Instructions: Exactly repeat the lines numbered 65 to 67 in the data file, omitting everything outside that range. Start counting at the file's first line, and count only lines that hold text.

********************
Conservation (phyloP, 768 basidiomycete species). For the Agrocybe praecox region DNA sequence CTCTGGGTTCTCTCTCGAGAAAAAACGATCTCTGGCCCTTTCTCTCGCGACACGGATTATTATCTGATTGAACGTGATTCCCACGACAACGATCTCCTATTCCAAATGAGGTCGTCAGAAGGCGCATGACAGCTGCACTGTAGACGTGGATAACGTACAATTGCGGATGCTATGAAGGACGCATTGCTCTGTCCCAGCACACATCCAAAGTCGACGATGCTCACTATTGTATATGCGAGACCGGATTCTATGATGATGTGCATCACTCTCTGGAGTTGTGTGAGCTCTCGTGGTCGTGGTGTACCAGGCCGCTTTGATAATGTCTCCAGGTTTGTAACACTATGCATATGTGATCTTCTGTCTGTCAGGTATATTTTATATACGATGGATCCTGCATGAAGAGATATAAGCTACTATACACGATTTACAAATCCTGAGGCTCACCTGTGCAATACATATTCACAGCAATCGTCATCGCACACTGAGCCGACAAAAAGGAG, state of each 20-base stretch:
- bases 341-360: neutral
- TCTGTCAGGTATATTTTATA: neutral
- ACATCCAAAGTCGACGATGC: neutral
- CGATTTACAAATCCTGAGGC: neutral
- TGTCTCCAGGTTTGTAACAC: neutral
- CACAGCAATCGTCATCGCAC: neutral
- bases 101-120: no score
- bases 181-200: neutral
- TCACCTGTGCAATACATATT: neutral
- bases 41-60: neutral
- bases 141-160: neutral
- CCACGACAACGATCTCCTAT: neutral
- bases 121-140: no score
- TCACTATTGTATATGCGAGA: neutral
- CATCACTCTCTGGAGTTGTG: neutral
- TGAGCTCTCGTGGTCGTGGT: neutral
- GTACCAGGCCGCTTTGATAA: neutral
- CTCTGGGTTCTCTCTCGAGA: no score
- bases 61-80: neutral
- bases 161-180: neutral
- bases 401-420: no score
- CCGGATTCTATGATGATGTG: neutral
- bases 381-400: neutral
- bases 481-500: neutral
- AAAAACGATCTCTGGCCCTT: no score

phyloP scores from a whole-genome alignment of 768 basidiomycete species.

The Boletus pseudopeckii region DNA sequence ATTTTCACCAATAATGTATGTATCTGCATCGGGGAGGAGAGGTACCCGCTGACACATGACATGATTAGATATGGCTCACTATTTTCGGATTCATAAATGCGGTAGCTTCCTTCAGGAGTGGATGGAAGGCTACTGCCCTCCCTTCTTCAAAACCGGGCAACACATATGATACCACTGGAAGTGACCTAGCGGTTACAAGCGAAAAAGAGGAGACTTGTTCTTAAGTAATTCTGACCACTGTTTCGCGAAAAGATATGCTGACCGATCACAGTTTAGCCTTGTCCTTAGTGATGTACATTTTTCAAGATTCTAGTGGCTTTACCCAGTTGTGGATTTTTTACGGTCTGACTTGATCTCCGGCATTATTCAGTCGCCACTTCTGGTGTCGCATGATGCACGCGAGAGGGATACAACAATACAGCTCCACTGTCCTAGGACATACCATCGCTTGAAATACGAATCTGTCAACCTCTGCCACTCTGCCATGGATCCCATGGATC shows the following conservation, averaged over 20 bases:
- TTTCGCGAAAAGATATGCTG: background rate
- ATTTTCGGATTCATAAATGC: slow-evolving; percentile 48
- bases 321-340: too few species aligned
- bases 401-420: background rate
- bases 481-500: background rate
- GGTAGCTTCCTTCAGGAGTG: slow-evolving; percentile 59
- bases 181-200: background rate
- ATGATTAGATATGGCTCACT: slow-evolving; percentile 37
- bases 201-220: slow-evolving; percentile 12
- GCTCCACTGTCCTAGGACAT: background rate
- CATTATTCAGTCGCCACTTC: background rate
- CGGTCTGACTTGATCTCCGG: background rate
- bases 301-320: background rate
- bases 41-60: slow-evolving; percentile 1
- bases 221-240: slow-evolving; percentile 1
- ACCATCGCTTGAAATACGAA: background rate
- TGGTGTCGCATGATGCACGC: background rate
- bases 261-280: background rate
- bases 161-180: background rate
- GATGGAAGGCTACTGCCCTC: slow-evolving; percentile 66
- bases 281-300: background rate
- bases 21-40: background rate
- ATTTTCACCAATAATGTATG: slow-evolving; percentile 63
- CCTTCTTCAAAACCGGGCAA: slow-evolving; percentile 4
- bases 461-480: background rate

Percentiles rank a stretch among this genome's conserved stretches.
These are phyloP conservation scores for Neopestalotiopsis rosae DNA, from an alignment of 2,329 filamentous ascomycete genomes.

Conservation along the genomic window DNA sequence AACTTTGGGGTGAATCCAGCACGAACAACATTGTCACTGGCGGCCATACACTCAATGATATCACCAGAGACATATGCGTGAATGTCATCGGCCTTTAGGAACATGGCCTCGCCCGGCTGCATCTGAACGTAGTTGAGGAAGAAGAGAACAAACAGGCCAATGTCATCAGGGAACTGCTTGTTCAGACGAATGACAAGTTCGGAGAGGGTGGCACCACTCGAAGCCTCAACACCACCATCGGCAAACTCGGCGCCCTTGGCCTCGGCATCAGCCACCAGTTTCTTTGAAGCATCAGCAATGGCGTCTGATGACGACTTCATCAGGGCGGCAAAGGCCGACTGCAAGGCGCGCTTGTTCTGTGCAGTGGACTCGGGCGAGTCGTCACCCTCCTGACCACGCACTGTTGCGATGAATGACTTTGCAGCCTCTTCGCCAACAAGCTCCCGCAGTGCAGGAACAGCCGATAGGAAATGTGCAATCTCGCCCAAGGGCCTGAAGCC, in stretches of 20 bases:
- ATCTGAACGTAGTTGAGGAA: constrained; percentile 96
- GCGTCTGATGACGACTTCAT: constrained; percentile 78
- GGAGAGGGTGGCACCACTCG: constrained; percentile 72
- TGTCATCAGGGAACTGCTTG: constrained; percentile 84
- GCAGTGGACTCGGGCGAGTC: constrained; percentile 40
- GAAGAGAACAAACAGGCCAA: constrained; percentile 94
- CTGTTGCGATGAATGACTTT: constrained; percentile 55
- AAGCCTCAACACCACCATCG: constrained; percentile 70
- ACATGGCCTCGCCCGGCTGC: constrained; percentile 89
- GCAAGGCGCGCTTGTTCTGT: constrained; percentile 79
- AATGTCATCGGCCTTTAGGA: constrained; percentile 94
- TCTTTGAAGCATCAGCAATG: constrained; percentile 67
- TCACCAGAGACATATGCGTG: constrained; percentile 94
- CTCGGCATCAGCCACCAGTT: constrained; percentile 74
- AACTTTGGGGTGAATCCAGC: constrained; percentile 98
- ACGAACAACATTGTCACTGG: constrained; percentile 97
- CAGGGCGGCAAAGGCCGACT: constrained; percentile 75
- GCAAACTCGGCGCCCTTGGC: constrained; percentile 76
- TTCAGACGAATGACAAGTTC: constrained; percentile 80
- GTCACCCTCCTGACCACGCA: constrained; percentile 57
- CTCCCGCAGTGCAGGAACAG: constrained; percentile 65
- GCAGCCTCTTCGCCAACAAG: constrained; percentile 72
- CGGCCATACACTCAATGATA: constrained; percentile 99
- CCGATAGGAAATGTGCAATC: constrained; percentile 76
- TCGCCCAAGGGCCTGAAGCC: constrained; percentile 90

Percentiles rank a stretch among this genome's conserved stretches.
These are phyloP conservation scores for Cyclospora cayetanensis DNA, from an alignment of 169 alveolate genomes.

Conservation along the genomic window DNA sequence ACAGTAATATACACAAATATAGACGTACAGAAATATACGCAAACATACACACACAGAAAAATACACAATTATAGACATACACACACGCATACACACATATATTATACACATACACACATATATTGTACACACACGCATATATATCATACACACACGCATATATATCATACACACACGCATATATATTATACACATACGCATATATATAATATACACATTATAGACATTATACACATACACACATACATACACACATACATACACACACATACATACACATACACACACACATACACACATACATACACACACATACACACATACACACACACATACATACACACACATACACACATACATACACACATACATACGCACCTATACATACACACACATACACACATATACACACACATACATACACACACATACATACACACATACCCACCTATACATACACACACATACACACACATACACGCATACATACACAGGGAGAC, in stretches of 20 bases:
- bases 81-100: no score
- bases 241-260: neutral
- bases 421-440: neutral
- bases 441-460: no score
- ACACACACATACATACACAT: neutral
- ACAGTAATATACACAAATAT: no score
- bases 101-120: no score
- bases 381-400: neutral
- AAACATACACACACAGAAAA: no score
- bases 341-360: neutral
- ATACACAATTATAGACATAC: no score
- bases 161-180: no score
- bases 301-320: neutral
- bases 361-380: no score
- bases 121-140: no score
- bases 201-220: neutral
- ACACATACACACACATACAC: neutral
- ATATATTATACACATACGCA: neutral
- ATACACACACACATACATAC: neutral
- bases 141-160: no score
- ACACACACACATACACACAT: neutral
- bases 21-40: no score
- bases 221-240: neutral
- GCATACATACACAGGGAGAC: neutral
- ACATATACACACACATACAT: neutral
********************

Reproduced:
- ACATGGCCTCGCCCGGCTGC: constrained; percentile 89
- GCAAGGCGCGCTTGTTCTGT: constrained; percentile 79
- AATGTCATCGGCCTTTAGGA: constrained; percentile 94